My advice, learn Logarithmic differentiation and stick to it. It makes most of the other rules obsolete.

Steady Eddy
09-22-2008, 04:47 PM
Can it perform function such as solving equations
Yes. Which is why, in the future, no one will learn math anymore, (just kidding). It's got a feature called "SOLVER". Go to "MATH", solver is at the bottom of that menu, so the fastest way to get there is to go up one item. Now you're at "SOLVER". Press enter and it will say "X = ", go up again, and it says "eqn:0 = " (You have to know how to set your equation equal to zero, but that's no big deal.) Type in the equation. Press enter. At the "X = " screen, pick a value pretty close to what you think X is, (it solves this using Newton's method, something you'll study in first semester calc.) Press enter and wait, you get the answer! Don't bother copying it down. The calculator automatically makes X equal to that answer until you change it. Love the solver.

Now that can really help you on a test.

bamboo711
09-23-2008, 08:41 PM
Just got this problem for my next homework assignment...... what in the world is this????? hahaahaha.

Find an equation of the line that is both normal to the given parabola and also parallel to the given line.
y of p = 6x^2 - 5 x + 7
7x - 6y = 8

Steady Eddy
09-24-2008, 09:24 AM
Just got this problem for my next homework assignment...... what in the world is this????? hahaahaha.

Find an equation of the line that is both normal to the given parabola and also parallel to the given line.
y of p = 6x^2 - 5 x + 7
7x - 6y = 8
Don't be intimidated. It's not that hard. But it is annoying. What slope does it need to have? It's parallel to the line 7x - 6y = 8, let's put that into slope intercept form. -6y = -7x + 8, 6y = 7x - 8, y = 7/6 x - 4/3. So the slope has to be 7/6.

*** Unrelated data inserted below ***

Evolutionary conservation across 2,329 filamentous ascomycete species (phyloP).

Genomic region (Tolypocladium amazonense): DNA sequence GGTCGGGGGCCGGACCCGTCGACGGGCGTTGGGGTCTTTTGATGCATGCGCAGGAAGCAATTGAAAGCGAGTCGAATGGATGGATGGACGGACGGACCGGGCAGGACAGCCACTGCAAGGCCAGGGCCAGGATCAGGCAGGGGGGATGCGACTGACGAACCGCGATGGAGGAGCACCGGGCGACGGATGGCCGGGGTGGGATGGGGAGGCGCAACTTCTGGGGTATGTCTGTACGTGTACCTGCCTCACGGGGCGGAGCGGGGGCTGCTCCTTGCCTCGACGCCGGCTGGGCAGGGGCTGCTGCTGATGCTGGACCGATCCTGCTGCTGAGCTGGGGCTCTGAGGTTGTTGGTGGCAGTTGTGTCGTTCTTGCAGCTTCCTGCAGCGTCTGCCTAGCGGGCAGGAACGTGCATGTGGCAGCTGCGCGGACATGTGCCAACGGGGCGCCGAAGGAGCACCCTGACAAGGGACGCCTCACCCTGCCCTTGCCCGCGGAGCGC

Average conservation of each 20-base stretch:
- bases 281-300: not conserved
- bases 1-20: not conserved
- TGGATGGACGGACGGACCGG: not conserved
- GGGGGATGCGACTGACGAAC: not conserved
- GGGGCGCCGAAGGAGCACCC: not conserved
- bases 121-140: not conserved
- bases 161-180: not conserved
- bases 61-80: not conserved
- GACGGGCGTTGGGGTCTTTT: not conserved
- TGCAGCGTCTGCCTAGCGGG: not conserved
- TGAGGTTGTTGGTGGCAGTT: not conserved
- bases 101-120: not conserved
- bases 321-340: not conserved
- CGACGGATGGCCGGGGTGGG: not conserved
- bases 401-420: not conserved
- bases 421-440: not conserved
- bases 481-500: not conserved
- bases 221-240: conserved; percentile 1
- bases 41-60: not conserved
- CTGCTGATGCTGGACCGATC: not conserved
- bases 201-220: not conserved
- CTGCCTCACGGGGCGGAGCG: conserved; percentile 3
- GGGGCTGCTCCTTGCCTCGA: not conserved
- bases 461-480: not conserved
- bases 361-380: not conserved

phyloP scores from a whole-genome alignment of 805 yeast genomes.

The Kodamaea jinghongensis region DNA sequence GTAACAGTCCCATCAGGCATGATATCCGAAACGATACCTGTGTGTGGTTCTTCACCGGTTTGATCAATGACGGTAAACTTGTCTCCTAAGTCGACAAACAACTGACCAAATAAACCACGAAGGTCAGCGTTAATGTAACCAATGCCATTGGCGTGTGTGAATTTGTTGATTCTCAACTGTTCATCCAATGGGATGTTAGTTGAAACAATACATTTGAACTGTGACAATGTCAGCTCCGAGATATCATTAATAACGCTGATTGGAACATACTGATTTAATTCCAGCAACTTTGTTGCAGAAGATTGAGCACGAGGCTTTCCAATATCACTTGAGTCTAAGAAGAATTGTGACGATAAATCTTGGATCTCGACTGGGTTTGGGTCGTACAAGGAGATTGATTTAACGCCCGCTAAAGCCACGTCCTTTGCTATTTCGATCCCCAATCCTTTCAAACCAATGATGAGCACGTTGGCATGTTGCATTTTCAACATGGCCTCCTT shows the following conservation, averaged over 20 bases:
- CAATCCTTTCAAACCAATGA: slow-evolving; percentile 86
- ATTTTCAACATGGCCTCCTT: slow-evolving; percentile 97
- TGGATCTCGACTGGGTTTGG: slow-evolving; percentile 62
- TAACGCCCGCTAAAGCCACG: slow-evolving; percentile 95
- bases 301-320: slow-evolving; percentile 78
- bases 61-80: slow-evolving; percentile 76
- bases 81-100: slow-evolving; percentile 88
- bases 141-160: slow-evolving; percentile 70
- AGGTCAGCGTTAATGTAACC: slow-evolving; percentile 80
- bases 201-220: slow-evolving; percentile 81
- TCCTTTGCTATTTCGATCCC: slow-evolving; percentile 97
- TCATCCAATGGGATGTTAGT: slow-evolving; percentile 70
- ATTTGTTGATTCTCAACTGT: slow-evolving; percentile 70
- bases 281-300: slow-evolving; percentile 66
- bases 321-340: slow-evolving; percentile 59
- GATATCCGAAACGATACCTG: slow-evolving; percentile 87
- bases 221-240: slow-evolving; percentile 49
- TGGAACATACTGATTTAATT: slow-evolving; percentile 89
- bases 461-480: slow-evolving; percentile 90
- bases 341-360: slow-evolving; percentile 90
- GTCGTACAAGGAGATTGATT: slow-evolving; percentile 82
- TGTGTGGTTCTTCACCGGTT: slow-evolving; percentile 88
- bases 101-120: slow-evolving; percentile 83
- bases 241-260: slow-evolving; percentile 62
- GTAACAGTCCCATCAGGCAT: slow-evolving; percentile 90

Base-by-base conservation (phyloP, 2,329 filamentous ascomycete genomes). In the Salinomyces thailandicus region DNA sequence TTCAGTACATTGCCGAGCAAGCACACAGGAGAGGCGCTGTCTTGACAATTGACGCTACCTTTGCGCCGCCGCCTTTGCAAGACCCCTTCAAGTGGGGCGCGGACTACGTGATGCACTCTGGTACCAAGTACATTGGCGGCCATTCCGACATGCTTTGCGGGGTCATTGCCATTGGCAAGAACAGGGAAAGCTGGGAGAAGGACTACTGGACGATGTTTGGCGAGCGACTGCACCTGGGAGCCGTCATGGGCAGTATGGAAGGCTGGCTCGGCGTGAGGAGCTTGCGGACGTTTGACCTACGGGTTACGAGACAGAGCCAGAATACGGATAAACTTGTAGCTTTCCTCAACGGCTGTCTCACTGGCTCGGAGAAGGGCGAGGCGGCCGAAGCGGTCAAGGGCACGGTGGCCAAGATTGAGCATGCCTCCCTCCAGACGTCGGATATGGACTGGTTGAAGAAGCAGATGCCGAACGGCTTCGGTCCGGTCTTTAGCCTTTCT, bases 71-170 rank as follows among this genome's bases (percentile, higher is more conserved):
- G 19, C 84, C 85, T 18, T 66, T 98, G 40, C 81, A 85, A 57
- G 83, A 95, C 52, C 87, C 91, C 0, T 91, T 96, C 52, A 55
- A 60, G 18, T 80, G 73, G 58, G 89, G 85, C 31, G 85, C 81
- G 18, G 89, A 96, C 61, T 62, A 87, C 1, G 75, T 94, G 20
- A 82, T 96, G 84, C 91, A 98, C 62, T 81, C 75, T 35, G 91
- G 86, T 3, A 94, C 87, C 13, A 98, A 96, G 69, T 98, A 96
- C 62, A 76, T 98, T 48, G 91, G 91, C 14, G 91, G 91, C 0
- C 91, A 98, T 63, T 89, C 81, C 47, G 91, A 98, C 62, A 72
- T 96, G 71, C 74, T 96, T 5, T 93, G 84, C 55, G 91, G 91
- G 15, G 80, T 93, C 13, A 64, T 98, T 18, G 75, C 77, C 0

Another condition is that it has to be normal to the parabola p = 6x^2 - 5x +7. p' = 12x - 5. Recall that normal means perpendicular, so it crosses the parabola at a place where the parabola's slope is -6/7. Soooo -6/7 = 12x - 5
29/7 = 12x, x = 29/84. And y = 7043/1176, yikes!

Now use y - y1 = m(x - x1) or y = mx + b to find the equation of the line. I get y = 7/6 x + 19708/3528. At this point the # is so messy, I'm getting red flags. So I put it all into my TI 83 to see how it looks, and it looks correct. So I'd assert (with a 95% probability) that y = 7/6 x + 19708/3528, or y = 7/6 x + 5.5861678. (in decimal)

diredesire
09-24-2008, 09:33 AM
Just got this problem for my next homework assignment...... what in the world is this????? hahaahaha.

Find an equation of the line that is both normal to the given parabola and also parallel to the given line.
y of p = 6x^2 - 5 x + 7
7x - 6y = 8

Hey bamboo, did you get my e-mail?

dak95_00
09-24-2008, 05:55 PM
Don't be intimidated. It's not that hard. But it is annoying. What slope does it need to have? It's parallel to the line 7x - 6y = 8, let's put that into slope intercept form. -6y = -7x + 8, 6y = 7x - 8, y = 7/6 x - 4/3. So the slope has to be 7/6.

Another condition is that it has to be normal to the parabola p = 6x^2 - 5x +7. p' = 12x - 5. Recall that normal means perpendicular, so it crosses the parabola at a place where the parabola's slope is -6/7. Soooo -6/7 = 12x - 5
29/7 = 12x, x = 29/84. And y = 7043/1176, yikes!

Now use y - y1 = m(x - x1) or y = mx + b to find the equation of the line. I get y = 7/6 x + 19708/3528. At this point the # is so messy, I'm getting red flags. So I put it all into my TI 83 to see how it looks, and it looks correct. So I'd assert (with a 95% probability) that y = 7/6 x + 19708/3528, or y = 7/6 x + 5.5861678. (in decimal)


I agree w/ your work. I also agree that the numbers were not nice but I confirmed through my work too and by looking at the tangent line w/ slope
-6/7 and your normal line graphed on the TI-83 w/ a zoomsquare window. Looked good!

Oh, have you ever thought to just enter the equation in point-slope form as